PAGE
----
Chapter Two Linear Programming: Basic Concepts
2.1 A CASE STUDY: THE WYNDOR GLASS CO. PRODUCT-MIX PROBLEM
Jim Baker is excited. The group he heads has really hit the jackpot this time. They have had some notable successes in the past, but he feels that this one will be really special. He can hardly wait for the reaction after his memorandum reaches top management. Jim has had an excellent track record during his seven years as manager of new product development for the Wyndor Glass Company. Although the company is a small one, it has been experiencing considerable growth largely because of the innovative new products developed by Jim’s group. Wyndor’s president, John Hill, has often acknowledged publicly the key role that Jim has played in the recent success of the company. Therefore, John felt considerable confidence six months ago in asking Jim’s group to develop the following new products: • An 8-foot glass door with aluminum framing. • A 4-foot 6-foot double-hung, wood-framed window. Although several other companies already had products meeting these specifications, John felt that Jim would be able to work his usual magic in introducing exciting new features that would establish new industry standards. Now, Jim can’t remove the smile from his face. They have done it.
The Wyndor Glass Co. produces high-quality glass products, including windows and glass doors that feature handcrafting and the finest workmanship. Although the products are expensive, they fill a market niche by providing the highest quality available in the industry for the most discriminating buyers. The company has three plants. Plant 1 produces aluminum frames and hardware. Plant 2 produces wood frames. Plant 3 produces the glass and assembles the windows and doors. Because of declining sales for certain products, top management has decided to revamp the company’s product line. Unprofitable products are being discontinued, releasing production capacity to launch the two new products developed by Jim Baker’s group if management approves their release. The 8-foot glass door requires some of the production capacity in Plants 1 and 3, but not Plant 2. The 4-foot 6-foot double-hung window needs only Plants 2 and 3. Management now needs to address two issues: 1. Should the company go ahead with launching these two new products? 2. If so, what should be the product mix—the number of units of each produced per week— for the two new products?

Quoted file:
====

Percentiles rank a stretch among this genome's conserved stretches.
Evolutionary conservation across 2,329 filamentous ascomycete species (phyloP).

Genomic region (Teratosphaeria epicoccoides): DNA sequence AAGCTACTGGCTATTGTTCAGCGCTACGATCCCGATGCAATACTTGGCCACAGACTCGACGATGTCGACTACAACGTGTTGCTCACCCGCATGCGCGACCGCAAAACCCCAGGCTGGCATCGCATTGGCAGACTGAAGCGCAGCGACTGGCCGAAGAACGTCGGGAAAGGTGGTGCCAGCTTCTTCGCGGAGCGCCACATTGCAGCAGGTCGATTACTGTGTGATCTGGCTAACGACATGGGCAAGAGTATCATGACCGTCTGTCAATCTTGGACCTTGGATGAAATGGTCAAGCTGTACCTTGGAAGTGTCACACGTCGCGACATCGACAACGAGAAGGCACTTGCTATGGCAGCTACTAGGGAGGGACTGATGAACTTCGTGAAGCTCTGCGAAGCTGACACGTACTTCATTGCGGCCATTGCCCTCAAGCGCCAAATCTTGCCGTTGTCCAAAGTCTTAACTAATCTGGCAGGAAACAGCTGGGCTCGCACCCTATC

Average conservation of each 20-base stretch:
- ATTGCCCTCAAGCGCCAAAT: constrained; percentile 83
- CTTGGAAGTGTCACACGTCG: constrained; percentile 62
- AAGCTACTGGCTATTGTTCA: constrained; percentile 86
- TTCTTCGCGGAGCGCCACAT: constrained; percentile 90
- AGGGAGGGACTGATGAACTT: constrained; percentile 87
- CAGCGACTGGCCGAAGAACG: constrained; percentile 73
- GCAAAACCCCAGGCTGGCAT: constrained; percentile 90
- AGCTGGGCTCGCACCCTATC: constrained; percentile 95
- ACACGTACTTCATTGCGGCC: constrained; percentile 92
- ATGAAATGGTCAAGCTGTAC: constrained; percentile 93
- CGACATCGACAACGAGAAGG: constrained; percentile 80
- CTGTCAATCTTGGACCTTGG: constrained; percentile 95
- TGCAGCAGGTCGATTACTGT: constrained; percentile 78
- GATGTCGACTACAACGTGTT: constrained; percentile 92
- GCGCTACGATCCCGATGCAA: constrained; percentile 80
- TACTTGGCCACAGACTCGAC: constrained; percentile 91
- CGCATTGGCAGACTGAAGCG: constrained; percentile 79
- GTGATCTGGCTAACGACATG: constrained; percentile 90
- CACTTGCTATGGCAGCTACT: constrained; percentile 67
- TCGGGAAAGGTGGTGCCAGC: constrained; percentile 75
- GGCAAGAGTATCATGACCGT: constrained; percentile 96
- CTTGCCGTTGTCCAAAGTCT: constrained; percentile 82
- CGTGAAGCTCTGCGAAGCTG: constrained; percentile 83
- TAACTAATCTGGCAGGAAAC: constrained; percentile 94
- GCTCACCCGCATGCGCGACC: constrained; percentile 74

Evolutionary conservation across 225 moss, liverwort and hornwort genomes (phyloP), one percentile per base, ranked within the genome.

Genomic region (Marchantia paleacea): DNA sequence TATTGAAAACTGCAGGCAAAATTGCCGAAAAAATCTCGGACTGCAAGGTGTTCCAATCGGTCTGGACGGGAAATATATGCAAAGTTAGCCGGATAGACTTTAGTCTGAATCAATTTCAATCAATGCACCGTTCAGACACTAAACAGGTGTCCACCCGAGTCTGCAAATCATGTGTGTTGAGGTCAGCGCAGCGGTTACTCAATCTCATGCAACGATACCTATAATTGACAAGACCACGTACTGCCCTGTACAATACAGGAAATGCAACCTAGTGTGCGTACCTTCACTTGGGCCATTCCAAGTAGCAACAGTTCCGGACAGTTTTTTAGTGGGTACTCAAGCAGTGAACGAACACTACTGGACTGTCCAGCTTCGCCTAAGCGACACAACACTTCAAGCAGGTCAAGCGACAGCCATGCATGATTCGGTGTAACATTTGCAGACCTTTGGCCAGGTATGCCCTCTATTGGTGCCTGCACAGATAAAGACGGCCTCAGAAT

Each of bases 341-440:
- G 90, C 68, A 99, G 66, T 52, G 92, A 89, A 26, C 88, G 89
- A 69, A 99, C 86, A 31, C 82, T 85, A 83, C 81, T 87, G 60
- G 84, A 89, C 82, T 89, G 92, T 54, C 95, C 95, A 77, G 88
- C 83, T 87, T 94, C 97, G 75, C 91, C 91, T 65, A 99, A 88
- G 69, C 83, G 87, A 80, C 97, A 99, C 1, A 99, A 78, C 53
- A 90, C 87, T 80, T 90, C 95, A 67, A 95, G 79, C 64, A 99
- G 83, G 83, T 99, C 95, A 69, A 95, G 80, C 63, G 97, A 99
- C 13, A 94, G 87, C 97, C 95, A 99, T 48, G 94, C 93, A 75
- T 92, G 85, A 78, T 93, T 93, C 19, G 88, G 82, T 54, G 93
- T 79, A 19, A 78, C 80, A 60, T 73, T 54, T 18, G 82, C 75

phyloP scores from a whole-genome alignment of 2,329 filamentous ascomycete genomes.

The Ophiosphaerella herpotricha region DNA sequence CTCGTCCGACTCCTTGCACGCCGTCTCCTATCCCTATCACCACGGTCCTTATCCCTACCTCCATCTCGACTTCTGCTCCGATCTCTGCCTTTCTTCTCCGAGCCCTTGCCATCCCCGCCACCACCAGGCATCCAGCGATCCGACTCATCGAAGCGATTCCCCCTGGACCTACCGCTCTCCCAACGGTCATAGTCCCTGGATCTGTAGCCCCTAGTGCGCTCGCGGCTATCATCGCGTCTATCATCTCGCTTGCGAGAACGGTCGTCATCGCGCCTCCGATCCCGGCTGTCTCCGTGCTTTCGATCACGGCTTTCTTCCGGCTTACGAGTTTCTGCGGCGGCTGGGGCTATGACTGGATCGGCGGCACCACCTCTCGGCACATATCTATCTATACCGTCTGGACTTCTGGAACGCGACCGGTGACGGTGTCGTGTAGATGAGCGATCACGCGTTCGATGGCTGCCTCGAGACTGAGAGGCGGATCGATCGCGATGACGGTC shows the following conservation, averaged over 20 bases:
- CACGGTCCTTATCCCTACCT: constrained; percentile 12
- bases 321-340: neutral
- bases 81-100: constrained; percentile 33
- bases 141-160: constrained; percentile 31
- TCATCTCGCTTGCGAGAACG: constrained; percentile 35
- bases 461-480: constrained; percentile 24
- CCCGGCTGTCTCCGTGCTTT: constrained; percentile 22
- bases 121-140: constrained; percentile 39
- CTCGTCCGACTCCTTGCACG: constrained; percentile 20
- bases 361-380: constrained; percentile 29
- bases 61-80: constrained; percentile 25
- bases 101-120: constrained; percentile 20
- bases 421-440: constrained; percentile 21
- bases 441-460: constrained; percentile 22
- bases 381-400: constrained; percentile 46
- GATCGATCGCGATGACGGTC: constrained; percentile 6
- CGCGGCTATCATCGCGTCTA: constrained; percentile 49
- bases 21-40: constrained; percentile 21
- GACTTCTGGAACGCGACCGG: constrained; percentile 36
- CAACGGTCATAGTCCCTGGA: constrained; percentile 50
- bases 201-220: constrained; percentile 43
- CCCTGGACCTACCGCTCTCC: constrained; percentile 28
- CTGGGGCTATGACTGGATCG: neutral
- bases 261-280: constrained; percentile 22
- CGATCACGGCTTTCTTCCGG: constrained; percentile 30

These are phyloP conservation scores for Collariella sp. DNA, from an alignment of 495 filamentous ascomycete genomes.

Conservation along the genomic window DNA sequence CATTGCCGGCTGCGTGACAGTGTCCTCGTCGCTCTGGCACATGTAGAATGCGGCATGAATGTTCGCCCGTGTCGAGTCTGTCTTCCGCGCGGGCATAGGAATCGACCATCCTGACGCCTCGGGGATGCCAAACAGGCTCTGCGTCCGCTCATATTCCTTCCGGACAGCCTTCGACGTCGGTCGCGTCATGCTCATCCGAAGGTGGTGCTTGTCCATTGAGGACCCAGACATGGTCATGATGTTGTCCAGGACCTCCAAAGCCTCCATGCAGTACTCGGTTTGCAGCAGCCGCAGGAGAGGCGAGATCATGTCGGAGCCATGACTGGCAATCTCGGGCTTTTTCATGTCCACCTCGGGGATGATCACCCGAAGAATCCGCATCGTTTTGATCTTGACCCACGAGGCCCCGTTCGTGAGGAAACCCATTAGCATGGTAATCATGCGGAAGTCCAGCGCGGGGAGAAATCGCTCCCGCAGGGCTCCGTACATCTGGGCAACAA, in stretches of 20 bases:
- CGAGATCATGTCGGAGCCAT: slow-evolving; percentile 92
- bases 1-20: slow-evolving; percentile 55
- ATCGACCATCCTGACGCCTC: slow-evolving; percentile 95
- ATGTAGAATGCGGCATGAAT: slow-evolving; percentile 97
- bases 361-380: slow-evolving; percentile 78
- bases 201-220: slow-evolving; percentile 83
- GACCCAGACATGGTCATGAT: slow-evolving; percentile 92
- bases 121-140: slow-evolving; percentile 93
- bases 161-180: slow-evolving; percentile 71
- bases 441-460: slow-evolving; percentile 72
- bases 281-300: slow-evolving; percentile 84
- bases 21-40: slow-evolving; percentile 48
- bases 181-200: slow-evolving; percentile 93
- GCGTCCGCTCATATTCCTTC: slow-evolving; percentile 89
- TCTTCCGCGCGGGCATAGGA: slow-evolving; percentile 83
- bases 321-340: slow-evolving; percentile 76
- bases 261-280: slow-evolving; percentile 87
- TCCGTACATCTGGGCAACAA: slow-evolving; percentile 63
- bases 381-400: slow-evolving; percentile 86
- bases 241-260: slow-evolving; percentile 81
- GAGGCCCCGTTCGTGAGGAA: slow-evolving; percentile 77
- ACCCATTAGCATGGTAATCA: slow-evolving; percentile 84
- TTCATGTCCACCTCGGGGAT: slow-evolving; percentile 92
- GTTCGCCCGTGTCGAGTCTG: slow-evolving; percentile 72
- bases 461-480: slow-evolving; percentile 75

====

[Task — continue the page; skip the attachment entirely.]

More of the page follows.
Management’s Discussion of the Issues
Having received Jim Baker’s memorandum describing the two new products, John Hill now has called a meeting to discuss the current issues. In addition to John and Jim, the meeting includes Bill Tasto, vice president for manufacturing, and Ann Lester, vice president for marketing. Let’s eavesdrop on the meeting. John Hill (president): Bill, we will want to rev up to start production of these products as soon as we can. About how much production output do you think we can achieve? Bill Tasto (vice president for manufacturing): We do have a little available production capacity, because of the products we are discontinuing, but not a lot. We should be able to achieve a production rate of a few units per week for each of these two products. John: Is that all? Bill: Yes. These are complicated products requiring careful crafting. And, as I said, we don’t have much production capacity available.
An Application Vignette
Swift & Company is a diversified protein-producing business based in Greeley, Colorado. With annual sales of over $8 billion, beef and related products are by far the largest portion of the company’s business. To improve the company’s sales and manufacturing performance, upper management concluded that it needed to achieve three major objectives. One was to enable the company’s customer service representatives to talk to their more than 8,000 customers with accurate information about the availability of current and future inventory while...